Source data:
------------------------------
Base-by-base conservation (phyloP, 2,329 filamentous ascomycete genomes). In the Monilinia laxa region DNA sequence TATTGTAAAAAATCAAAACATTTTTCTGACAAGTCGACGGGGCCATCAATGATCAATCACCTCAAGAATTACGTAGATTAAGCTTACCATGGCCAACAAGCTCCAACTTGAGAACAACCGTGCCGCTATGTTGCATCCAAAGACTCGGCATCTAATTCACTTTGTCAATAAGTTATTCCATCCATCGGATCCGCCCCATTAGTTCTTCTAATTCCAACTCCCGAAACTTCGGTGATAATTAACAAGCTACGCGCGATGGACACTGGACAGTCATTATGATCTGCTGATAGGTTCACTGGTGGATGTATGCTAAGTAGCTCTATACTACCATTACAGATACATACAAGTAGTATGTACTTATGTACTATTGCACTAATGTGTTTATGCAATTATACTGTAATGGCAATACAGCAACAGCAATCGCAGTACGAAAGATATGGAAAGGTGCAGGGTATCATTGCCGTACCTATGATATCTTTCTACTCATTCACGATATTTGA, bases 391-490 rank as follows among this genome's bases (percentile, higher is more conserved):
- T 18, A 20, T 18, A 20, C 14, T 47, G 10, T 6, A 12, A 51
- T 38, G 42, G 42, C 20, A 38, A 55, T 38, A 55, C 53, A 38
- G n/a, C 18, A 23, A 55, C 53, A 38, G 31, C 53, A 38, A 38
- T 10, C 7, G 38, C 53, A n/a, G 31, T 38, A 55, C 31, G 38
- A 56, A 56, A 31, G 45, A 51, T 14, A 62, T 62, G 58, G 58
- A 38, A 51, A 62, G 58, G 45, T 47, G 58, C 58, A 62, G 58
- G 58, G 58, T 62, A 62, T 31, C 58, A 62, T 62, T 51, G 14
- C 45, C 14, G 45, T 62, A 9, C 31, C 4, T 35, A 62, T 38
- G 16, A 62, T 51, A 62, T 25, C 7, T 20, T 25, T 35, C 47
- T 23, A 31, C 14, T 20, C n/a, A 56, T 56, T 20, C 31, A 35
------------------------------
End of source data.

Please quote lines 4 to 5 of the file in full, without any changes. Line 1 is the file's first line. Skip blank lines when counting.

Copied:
- G n/a, C 18, A 23, A 55, C 53, A 38, G 31, C 53, A 38, A 38
- T 10, C 7, G 38, C 53, A n/a, G 31, T 38, A 55, C 31, G 38